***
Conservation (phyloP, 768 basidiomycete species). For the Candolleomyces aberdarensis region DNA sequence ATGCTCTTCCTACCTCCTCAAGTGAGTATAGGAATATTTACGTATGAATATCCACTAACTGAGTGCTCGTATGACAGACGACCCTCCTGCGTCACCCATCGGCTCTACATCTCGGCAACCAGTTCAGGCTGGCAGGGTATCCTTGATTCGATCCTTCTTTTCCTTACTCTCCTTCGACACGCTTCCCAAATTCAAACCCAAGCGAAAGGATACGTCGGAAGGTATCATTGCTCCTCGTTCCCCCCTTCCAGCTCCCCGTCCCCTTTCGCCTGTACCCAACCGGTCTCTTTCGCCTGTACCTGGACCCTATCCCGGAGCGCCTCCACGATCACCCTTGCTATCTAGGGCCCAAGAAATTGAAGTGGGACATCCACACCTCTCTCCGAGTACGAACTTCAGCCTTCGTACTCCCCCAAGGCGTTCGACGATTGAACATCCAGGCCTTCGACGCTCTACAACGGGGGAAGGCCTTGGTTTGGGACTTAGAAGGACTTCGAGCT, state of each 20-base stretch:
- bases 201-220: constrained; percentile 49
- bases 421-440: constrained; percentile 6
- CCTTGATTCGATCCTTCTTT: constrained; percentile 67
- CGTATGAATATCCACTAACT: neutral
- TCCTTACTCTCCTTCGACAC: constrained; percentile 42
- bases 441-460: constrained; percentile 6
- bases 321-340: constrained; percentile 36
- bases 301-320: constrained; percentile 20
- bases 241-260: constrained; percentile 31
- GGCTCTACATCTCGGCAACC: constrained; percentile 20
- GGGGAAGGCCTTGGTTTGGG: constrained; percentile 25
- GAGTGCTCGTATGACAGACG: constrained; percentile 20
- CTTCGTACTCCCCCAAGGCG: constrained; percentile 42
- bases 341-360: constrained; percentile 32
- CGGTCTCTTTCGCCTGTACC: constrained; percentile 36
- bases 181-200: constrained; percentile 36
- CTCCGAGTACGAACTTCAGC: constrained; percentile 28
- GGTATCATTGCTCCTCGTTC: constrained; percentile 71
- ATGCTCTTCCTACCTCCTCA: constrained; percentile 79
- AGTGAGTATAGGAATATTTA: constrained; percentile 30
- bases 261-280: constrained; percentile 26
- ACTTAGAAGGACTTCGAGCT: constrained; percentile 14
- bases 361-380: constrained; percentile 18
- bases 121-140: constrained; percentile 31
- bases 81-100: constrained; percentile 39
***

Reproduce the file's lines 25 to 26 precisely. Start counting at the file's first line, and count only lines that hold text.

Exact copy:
- bases 121-140: constrained; percentile 31
- bases 81-100: constrained; percentile 39